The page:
“Am trying to illustrate to you that putting political power at the front of a party’s political programme, is not a good idea. PALIMEHUTU ruled for less than ten years!” So who does PSR intend to back come 2017? Rucibigango is non-committal, and prefers not to even speak about the subject.
    “We just elected President Kagame last year,” he argues. “In the next six years, we are much more concerned on improving the lives of Rwandans than who will replace the RPF candidate.”

    When put to him that some parties have publicly said they want the constitution amended to allow President Kagame continue ruling past 2017, Rucibigango simply retorted: “I have not yet thought about that…The discussion about that [President Kagame seeking reelection] should end there. If others have decided, it is their choice.”

    When we informed him that the Ideal Democratic Party (PDI) of Internal Affairs Minister, Sheikh Musa Fazil Harelimana had made it clear they wanted President Kagame’s two term lengthened, Rucibigango said the parties had an unwritten understanding not to comment on each other’s affairs.
    “That can result in criticising others…that could be the culture elsewhere, but in Rwanda we have chosen the path of mutual respect…actually we should end that discussion or the interview stops.

    “Besides, choosing who PSR will support is not the choice of Rucibigango. NO! It is a long process that involves all party organs right from the grassroots,” says the lawmaker, but he declines to divulge the number of party members on the PSR register. “We have many members – actually even you [The Chronicles reporters] are members because you are employees; the challenge we face is resources to organise our members,” Rucibigango says, before adding: “Besides, even if I had a particular figure, I would not tell you. That is a secret every party keeps.”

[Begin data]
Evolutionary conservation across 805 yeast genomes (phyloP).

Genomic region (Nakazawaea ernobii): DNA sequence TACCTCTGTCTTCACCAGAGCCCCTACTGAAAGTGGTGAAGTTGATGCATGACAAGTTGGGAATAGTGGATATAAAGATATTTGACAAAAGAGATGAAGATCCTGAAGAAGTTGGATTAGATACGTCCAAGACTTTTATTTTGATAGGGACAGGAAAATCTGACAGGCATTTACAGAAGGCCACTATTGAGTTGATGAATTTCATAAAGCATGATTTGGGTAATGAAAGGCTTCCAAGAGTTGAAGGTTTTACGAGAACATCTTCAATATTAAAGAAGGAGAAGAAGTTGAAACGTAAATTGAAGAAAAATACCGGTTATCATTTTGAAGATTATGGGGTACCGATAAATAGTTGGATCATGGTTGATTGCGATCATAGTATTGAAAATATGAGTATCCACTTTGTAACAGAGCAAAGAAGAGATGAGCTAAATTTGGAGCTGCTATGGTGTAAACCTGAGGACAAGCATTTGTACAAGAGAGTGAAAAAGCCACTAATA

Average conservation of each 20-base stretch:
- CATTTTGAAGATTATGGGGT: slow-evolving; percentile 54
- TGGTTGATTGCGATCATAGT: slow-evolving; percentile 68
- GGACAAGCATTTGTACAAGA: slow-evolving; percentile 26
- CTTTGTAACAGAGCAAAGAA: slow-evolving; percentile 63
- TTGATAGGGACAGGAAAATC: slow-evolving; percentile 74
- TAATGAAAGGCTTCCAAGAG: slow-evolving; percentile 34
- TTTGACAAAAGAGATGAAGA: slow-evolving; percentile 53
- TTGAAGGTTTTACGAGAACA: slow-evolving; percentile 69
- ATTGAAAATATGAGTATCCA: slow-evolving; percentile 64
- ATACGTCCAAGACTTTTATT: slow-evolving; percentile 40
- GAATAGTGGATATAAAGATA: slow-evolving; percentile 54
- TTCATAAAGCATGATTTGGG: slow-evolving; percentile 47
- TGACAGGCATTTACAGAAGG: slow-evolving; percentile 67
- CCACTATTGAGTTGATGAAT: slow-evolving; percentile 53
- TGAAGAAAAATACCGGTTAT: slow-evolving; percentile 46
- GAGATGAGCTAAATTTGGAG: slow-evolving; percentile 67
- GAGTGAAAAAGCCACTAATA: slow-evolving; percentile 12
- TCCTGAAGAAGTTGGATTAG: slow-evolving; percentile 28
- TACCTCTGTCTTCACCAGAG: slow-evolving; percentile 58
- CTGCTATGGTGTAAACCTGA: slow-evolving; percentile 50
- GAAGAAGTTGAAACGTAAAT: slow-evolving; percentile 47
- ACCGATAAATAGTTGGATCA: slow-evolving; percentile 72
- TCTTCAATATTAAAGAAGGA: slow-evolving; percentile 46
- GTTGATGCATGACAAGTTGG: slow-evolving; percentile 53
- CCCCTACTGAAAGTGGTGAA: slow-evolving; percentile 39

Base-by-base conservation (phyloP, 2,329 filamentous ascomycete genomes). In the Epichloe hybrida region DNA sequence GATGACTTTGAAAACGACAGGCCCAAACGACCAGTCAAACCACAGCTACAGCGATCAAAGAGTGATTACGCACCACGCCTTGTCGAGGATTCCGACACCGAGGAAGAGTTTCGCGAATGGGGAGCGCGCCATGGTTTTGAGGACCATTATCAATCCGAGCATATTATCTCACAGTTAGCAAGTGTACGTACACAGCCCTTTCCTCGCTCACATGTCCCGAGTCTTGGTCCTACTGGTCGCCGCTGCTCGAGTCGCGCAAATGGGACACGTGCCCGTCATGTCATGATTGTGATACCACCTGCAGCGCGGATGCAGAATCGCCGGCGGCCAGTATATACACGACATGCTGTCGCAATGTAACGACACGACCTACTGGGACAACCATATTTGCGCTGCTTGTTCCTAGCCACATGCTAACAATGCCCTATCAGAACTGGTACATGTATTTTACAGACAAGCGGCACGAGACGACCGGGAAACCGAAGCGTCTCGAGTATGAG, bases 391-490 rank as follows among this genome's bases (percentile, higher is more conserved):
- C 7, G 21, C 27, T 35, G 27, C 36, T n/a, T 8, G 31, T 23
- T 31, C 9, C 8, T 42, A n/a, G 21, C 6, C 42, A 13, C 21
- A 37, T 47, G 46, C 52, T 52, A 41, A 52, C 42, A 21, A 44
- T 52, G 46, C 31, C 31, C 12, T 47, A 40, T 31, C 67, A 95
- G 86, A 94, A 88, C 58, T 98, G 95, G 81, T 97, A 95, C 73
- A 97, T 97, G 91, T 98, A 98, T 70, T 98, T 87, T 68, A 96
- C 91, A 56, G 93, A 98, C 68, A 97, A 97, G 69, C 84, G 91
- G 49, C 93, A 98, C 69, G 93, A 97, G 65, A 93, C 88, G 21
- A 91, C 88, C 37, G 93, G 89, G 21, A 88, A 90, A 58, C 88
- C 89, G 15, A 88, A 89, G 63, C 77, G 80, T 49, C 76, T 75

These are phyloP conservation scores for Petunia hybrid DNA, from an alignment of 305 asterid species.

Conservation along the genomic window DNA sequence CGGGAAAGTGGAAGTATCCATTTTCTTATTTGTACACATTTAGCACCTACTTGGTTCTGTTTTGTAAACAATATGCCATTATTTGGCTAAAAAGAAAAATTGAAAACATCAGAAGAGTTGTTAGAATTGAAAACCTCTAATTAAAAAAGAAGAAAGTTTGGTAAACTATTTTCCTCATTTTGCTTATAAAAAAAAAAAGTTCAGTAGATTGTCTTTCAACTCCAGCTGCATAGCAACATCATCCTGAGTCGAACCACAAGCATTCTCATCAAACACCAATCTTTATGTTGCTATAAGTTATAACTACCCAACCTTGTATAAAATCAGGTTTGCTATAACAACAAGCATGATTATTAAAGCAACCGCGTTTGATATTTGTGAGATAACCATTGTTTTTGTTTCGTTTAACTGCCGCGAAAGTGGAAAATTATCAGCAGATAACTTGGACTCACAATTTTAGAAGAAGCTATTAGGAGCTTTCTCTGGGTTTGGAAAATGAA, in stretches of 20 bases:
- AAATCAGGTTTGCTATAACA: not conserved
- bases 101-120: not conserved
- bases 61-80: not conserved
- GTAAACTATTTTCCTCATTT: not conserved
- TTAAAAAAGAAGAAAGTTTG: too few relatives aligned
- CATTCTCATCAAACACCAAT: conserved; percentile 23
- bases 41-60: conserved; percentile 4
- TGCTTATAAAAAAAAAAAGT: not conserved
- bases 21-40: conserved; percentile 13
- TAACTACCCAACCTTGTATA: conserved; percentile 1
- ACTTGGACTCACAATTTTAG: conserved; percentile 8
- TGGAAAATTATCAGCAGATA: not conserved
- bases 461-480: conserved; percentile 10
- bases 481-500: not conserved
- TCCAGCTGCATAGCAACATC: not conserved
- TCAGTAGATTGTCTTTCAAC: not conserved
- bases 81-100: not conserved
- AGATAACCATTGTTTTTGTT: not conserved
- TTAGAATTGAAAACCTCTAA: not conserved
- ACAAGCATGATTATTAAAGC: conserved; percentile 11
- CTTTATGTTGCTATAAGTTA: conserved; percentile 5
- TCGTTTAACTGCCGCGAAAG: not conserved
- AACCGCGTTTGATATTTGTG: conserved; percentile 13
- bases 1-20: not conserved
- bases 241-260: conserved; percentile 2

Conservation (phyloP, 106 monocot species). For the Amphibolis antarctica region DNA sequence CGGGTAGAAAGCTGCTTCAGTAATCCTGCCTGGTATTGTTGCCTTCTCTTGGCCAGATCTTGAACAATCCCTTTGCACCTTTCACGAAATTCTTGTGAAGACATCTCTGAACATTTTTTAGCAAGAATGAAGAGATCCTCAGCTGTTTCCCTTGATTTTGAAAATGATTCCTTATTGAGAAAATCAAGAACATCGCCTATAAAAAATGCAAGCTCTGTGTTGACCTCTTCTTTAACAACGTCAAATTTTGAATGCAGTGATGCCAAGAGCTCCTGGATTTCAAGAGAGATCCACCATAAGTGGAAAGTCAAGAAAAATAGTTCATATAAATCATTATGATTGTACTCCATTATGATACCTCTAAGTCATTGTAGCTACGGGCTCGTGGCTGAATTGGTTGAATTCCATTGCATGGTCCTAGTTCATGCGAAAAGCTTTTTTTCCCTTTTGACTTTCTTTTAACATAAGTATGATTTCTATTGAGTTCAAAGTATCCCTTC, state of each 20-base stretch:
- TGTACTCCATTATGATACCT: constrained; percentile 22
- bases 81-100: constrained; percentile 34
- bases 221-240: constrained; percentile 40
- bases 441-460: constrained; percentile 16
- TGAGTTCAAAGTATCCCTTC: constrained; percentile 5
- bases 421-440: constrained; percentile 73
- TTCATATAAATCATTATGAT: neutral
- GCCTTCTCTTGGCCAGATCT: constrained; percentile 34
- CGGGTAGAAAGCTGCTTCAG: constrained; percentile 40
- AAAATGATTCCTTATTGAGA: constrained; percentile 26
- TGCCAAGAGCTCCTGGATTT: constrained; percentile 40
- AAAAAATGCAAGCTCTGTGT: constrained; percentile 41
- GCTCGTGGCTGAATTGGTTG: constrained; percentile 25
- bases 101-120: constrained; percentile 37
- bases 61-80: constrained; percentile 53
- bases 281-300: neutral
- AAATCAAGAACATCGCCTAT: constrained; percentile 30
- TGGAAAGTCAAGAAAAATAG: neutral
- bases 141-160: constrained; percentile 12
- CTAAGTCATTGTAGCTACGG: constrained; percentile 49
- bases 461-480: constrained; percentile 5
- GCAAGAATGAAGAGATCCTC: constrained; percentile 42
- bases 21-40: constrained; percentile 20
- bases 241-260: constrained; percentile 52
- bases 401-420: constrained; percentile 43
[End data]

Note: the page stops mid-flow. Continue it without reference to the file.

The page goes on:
Dr. Jean Baptist Mberabahizi under fire
    Among the founders of PSR is exiled politician Dr. Jean Baptist Mberabahizi – who is currently Secretary General of the European-based wing of the United Democratic Forum Inkingi (FDU-Inkingi), the party of embattled opposition politician Victoire Ingabire who is on prosecution in the country over several serious charges.

    Rucibigango says Mberabahizi has “no personality”. “He left PSR…joined the RPF after the war and is now with Ingabire. Would you take such a person seriously?” poses Rucibigango, adding that he had attempted to woo Mberabahizi against joining Ingabire, but it was too late.“He has no ideology,” he recaps.

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  • Close of a divisive story, end of an era?

    As Justice Minister, Tharcisse Karugarama, rightly observed, the recent findings of a judicial inquiry commissioned by French judges, Marc Trévidic and Nathalie Poux, perhaps marks the end of an era. It’s a story, from genesis to exit, based on a labyrinth of diplomatic furor, conspiracy theories, accusations and counter-accusations between France and Rwanda vis-à-vis, the former’s role in the 1994 genocide and RPF alleged role in downing the plane carrying Habyarimana.